California: Hike to the top of Sonoma mountain with me

At the very top of Sonoma Mountain, there is a ranch, and in the middle of that ranch there is a meadow, and in the middle of that meadow there is a cairn of rocks. If you stand on those rocks, as a contingent of visitors did on Dec. 30, you can see, roughly, forever in every direction. Or at least to the horizon of the Pacific Ocean and, sometimes, the Sierra crest. That multi-million-dollar view ($9,950,000 to be exact), and the 283 acres surrounding those rocks, is now public property, and will be accessible to everyone as soon as some trail construction, fence-moving and management planning is in place.

Get full text; support writer, producer of the words:
http://www.sonomanews.com/articles/2009/01/05/news/doc4962bbe497ac2849832798.txt

The Dec. 9 announcement of the purchase agreement for Sonoma Mountain
Ranch could hardly contain an adequate description of what that money
bought. Purchased through a partnership between the Sonoma County
Agricultural Preservation and Open Space District, the Sonoma Land
Trust and the Coastal Conservancy, the property provides a vital link
in a 5,500-acre chain of open space that finally captures the summit
of Sonoma County’s namesake mountain. From that summit, you can see
the peak of every mountain within 50 or 60 miles, from San Bruno to
the south of San Francisco to Mt. Konocti on the shores of Clear Lake.
You can see beyond the California coast to the far edge of the Pacific
and you can, when the sky is clear, see the snow-capped peaks of the
Sierra Nevada.

From the Sonoma Valley, you’ll be able to hike to that
cairn through either Jack London State Historic Park or the Sonoma
Developmental Center, and while there are higher vantage points in
Sonoma County, none are more spectacular or, soon, as accessible. It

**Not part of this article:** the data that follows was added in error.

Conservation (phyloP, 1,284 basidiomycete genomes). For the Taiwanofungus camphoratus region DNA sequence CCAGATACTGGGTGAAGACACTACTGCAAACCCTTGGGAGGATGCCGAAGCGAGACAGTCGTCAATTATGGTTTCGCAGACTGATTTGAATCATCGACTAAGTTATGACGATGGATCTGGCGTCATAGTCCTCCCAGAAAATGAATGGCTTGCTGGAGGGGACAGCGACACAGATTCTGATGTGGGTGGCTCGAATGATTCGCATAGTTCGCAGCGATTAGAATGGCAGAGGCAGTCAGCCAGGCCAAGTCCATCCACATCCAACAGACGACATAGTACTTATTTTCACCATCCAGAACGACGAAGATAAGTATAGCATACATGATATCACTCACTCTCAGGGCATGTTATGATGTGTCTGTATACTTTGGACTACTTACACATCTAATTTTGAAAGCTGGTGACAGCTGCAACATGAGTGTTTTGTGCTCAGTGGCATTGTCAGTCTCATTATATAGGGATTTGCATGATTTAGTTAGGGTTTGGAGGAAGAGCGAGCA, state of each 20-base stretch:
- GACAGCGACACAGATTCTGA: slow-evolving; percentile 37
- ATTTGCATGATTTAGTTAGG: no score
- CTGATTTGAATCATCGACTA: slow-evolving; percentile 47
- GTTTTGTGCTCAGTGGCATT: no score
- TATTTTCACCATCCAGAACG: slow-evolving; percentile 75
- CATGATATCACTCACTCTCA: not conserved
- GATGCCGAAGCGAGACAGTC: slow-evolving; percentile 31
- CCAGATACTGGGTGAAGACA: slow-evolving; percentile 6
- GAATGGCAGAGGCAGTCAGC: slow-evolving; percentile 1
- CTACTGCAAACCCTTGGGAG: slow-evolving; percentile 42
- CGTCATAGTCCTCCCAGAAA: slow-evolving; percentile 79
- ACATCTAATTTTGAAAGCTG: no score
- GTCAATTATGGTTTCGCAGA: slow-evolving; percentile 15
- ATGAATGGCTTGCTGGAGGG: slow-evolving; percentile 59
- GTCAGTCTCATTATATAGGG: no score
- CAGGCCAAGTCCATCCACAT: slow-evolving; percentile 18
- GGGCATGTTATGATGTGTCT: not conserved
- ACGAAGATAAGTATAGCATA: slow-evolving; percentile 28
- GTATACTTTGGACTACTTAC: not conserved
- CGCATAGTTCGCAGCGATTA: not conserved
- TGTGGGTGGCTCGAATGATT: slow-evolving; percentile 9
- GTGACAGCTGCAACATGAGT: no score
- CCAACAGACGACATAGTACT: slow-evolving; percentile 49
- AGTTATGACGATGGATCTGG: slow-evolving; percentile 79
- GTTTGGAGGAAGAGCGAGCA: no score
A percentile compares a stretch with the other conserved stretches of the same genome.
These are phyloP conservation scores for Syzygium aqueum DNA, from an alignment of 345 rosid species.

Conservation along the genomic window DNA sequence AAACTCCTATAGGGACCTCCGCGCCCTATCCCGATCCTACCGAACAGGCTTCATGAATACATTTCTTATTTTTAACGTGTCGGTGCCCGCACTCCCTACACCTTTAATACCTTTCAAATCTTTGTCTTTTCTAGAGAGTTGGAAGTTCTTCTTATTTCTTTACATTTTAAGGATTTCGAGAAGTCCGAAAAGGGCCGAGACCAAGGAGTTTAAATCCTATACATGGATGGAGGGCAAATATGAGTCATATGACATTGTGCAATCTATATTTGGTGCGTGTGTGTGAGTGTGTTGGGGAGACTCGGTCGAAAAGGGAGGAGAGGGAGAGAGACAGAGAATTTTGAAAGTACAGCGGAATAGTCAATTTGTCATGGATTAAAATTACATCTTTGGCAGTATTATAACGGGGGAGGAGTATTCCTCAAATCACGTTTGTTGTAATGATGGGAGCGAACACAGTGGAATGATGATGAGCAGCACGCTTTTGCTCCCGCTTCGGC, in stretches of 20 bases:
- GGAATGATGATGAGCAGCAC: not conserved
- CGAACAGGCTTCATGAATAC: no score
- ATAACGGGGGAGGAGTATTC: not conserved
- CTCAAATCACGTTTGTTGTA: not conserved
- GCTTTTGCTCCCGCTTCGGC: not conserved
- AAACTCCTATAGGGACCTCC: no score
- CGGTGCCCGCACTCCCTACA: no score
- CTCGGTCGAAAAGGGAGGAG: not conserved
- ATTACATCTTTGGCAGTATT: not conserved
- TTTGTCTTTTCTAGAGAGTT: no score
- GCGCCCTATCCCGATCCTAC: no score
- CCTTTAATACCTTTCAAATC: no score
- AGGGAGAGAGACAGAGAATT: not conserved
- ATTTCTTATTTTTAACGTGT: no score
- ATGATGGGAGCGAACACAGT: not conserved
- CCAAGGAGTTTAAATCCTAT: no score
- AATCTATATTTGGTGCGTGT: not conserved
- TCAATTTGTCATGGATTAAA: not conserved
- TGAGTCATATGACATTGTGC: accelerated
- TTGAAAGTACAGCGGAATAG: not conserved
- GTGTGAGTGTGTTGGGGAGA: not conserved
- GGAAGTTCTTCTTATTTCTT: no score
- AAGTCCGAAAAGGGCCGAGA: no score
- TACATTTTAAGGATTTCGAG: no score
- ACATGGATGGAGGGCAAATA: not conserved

is the crown jewel, and capturing it took an extraordinary combination
of luck, effort and determination. The story starts with Kirsten
Lindquist, a Sotheby’s Realtor with a penchant for computer searches,
who stumbled across an online brochure for the ranch. It was not
listed in the Multiple Listing Service and was being quietly offered
by the trustee of a family estate who, for tax purposes, had a
deadline of Dec. 31 to make a sale.

It was already Sept. 2, and major open space acquisitions typically take six months to a year – or longer. Lindquist, whose family owns the old Hill ranch adjacent to Jack London State Park, and whose mother used to ride horseback with Win Smith, Lindquist’s uncle, across the Sonoma Mountain Ranch, knew immediately what was at stake here. She called the Sonoma Land Trust and the Open Space District and both organizations were instantly interested. First District Supervisor Valerie Brown was also brought in quickly and helped speed up the usually lengthy review process required for approval by the Board of Supervisors. Needing an immediate payment of $125,000 just to secure a contract, the Sonoma Land Trust dug deep and paid the good-faith deposit.

The next step was an appraisal and that represented a unique challenge. Comparable sales are a standard guide for real estate valuations, but how do you find a comparable sale for a mountain top? The value was further complicated by the presence of three sets of radio communications towers atop the mountain, placed there by the county, AT&T and PG&E. The appraisal, said Lindquist, was “a very deliberative process, using a number of
consultants and comp sales.” As the process continued, Lindquist
discovered there were ultimately two other potential buyers, one
standing by ready to wire cash if the open space purchase faltered.
“We couldn’t miss a step,” she said. Luckily the appraisal came in
close enough to the asking price to fulfill the open space requirement
of paying fair-market value.

Get full text; support writer, producer of the words:
http://www.sonomanews.com/articles/2009/01/05/news/doc4962bbe497ac2849832798.txt

There were no houses in the summit of Sonoma Mountain, and, all alone
under the azure California sky, he reined in on the southern edge of the peak. He saw open pasture country, intersected with wooded canons, descending to the south and west from his feet, crease on crease and roll on roll, from lower level to lower level, to the floor of Petaluma Valley, flat as a billiard-table, a cardboard affair, all patches and squares of geometrical regularity where the fat freeholds were farmed. Beyond, to the west, rose range on range of mountains cuddling purple mists of atmosphere in their valleys; and still beyond, over the last range of all, he saw the silver sheen of the Pacific.

–Jack London

http://www.laffertyranch.org/jacktour.htm

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